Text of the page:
I know these hypothetical situations from a bunch of refs sitting around with nothing better to do aren’t your favorite things, but hopefully you’ll be willing to address this one. We do generally stick to issues that have actually happened to someone, but this one came up and none of us feels certain to have the correct answer.
A foul is committed by the defense in the PA in the closing seconds of a tie game. The referee points to the spot and announces that the PK is being taken in extended time. He also reminds both teams that after the kick is taken, the only player that may touch the ball is the keeper, and that after the kick is finished, the game is over.
The kicker takes the kick, which is deflected by the keeper up into the air. At the taking of the kick, the keeper was on his line, and all other players remained outside the PA/behind the ball until the ball was kicked – that is, all the requirements for a legal kick appear to have been satisfied, and the only question is whether or not the ball will enter the goal. However, the keeper loses the ball in the sun, and it bounces off his back towards the goal. By all appearances it will enter the goal, however, a defender who rushed in after the kick performs a goal-line clearance.
I have gone back and forth on this. Does the game end as a tie (or go to extra time) because the PK was properly taken and did not enter the goal? Or is there a retake? I suppose a third option might be a caution for the defender and IFK in from the 6, but that seems out due to the extended time issue. In going back to ATR 14.7, it seems appropriate to categorize the defender comparable to an outside agent as he could not legally play the ball, and order a retake as “Although the ball was put into play, the team given the PK is deemed not to have had a fair opportunity to score under these circumstances.” A caution for the defender for UB would likely be appropriate as well – I don’t think you can send him off for DOGSO because the offense is not punishable by a FK (no FK in extended time) or PK (the PK is for the previous foul).
OTOH, 14.7 also says that if the interference occurs after the keeper plays the ball, it’s a dropped ball (from the 6 presumably), which would lead one to believe that the kick is in fact over despite the defender’s illegal interference, and all that can be done is to caution the defender and end the game.
Would you be willing to address this scenario?
USSF answer (June 24, 2008):
First things first! Your scenario, while admittedly hypothetical, contains one element that should never come up in any soccer game in which time is extended for the taking of a penalty kick: No players other than the kicker and the goalkeeper should be anywhere near the penalty area in which the kick is taking place. Allowing that to happen is a major referee error and hard to forgive. In this case, the (hypothetical) referee has sown the seeds of his own destruction.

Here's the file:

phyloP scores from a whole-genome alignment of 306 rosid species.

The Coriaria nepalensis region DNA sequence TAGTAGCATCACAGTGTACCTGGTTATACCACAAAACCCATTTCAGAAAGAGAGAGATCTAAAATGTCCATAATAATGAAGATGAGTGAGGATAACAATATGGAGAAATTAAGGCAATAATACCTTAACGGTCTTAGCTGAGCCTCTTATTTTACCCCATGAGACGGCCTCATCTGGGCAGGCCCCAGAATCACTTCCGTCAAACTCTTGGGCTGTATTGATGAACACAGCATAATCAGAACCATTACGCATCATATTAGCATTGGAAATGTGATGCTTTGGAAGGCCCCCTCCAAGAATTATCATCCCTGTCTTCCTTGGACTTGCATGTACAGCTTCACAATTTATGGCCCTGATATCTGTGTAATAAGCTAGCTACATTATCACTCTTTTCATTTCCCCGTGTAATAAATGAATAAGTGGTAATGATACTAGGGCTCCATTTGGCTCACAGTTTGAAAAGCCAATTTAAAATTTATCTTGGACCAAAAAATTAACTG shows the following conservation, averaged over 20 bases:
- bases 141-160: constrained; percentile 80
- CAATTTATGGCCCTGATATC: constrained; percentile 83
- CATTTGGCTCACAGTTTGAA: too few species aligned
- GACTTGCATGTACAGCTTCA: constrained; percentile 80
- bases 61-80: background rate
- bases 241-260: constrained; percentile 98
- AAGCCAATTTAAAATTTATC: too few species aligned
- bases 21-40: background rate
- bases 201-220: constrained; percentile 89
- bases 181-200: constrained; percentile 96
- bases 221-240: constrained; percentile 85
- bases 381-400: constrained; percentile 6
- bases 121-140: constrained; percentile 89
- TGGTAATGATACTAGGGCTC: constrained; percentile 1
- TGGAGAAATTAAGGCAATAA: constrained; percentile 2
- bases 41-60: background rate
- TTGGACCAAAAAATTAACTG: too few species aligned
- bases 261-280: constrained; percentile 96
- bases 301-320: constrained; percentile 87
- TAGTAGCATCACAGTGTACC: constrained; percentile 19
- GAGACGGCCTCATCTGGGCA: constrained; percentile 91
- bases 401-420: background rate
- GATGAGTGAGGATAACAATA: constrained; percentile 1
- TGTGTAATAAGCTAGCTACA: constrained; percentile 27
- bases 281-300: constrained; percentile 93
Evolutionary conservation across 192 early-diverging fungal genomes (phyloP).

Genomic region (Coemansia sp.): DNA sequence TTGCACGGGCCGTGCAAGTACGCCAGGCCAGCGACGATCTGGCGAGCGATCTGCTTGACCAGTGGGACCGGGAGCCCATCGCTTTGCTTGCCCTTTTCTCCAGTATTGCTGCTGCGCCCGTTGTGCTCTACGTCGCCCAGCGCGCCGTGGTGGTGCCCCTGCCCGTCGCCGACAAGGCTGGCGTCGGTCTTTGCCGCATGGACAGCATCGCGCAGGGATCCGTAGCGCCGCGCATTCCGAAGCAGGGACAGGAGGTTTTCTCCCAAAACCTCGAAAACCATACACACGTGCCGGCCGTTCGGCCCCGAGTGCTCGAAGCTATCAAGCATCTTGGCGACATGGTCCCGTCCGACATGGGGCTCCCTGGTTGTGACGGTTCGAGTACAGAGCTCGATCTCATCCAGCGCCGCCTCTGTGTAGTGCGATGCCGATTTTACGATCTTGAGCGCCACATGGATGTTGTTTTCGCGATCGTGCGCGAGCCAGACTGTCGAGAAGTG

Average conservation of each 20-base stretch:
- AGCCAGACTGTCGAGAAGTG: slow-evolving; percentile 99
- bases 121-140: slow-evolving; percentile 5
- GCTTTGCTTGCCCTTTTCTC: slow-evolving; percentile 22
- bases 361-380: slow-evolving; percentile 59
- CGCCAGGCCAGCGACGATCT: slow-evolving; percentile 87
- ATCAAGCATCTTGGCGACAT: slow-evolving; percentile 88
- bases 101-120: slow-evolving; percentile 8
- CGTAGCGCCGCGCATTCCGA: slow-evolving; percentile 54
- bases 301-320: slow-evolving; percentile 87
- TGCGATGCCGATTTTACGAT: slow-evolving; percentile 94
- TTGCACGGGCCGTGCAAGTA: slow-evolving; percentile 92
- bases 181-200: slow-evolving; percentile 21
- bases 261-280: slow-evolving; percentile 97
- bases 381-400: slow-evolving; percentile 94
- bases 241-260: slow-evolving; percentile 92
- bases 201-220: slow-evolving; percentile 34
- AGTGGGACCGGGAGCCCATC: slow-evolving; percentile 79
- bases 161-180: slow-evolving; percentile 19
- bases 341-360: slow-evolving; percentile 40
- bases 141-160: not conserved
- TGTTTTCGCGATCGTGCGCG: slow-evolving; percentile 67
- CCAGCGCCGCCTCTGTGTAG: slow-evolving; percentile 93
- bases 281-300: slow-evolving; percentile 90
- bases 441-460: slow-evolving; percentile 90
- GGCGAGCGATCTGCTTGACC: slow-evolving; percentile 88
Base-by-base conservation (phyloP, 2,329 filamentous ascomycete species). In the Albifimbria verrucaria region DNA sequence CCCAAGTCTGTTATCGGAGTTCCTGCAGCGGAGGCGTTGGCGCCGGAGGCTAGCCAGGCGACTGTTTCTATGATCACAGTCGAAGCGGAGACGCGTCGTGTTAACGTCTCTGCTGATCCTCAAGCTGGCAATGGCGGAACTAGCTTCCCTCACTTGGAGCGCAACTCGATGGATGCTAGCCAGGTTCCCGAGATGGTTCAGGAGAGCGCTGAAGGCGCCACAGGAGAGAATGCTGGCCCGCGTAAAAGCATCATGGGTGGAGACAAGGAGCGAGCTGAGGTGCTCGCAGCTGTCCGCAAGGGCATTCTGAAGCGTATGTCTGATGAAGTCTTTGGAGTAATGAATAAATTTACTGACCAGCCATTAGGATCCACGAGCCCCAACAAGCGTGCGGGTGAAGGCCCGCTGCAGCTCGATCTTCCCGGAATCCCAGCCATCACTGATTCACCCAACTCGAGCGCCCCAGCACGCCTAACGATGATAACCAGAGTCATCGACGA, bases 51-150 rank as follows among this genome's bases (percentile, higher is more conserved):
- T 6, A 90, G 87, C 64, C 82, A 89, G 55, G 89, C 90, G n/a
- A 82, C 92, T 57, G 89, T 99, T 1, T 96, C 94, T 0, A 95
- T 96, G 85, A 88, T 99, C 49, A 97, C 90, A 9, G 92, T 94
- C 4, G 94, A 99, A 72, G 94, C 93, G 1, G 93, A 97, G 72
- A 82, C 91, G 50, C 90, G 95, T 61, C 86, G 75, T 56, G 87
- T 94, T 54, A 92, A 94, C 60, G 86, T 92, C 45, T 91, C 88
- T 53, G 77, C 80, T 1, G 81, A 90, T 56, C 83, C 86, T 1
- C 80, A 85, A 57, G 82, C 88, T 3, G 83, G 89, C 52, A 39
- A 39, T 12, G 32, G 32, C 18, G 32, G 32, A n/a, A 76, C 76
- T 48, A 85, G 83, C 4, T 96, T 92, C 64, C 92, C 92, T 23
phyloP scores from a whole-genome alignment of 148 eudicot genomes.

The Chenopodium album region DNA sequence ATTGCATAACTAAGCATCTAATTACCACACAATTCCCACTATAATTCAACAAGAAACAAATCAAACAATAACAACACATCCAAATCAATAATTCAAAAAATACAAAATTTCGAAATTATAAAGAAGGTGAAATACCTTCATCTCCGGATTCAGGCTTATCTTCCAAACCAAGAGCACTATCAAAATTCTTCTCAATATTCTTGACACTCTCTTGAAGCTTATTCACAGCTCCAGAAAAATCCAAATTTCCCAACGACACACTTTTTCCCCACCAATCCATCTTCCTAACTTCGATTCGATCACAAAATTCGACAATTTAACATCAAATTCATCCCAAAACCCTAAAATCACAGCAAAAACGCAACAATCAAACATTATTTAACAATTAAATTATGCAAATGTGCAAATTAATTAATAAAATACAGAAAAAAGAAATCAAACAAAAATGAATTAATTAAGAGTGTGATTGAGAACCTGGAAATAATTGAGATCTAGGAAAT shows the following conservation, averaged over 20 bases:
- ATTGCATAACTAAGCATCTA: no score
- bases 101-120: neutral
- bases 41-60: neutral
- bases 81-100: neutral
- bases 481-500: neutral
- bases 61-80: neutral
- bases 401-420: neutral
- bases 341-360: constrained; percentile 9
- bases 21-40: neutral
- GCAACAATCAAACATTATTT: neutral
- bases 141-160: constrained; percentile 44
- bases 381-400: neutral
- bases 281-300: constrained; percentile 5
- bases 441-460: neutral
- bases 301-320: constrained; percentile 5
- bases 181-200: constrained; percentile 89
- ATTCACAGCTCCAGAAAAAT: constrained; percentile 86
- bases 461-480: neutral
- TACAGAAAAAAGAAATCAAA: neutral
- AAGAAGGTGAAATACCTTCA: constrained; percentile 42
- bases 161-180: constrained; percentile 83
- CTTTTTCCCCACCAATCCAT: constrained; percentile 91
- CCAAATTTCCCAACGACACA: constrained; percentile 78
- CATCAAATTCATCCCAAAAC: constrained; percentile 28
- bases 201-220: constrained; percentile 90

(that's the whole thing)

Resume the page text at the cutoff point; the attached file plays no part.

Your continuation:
As to the answer to your scenario, you have not yet seen Advice 14.13, which will appear in the upcoming 2008 edition of the Advice to Referees. It should answer your question:
14.13 WHEN IS THE PENALTY KICK COMPLETED?
The penalty kick or kick from the penalty mark is completed only when the referee declares it so, and the referee should not declare the kick to be completed if there is any possibility that the ball is still in play. In other words: So long as the ball is in motion and contacting any combination of the ground, crossbar, goalposts, and goalkeeper, a goal can still be scored.
A penalty kick or kick from the penalty mark is not completed, and must therefore be retaken, if anything unfairly or illegally interferes with the movement of the ball from the moment of the kick to the arrival of the ball at the goal. Examples of such interference would include the ball bursting on its way to the net or the intervention of an outside agent (e. g., spectator) while the ball is still moving to the net. Any interference that occurs after the ball has reached the net (resulting in the ball entering the net, missing the net entirely, or being saved by the goalkeeper) is handled as if the same event had occurred during play. The basic principle underlying this guidance is that the team taking a penalty kick or a kick from the mark must be given a fair chance to score and any illegal obstacle hindering the movement of the ball to the net must result in a retake of the kick.
In this scenario, the Law regards the defender as an outside agent and thus the kick must be retaken. The defender — who should not have been anywhere near the field — must be cautioned for unsporting behavior.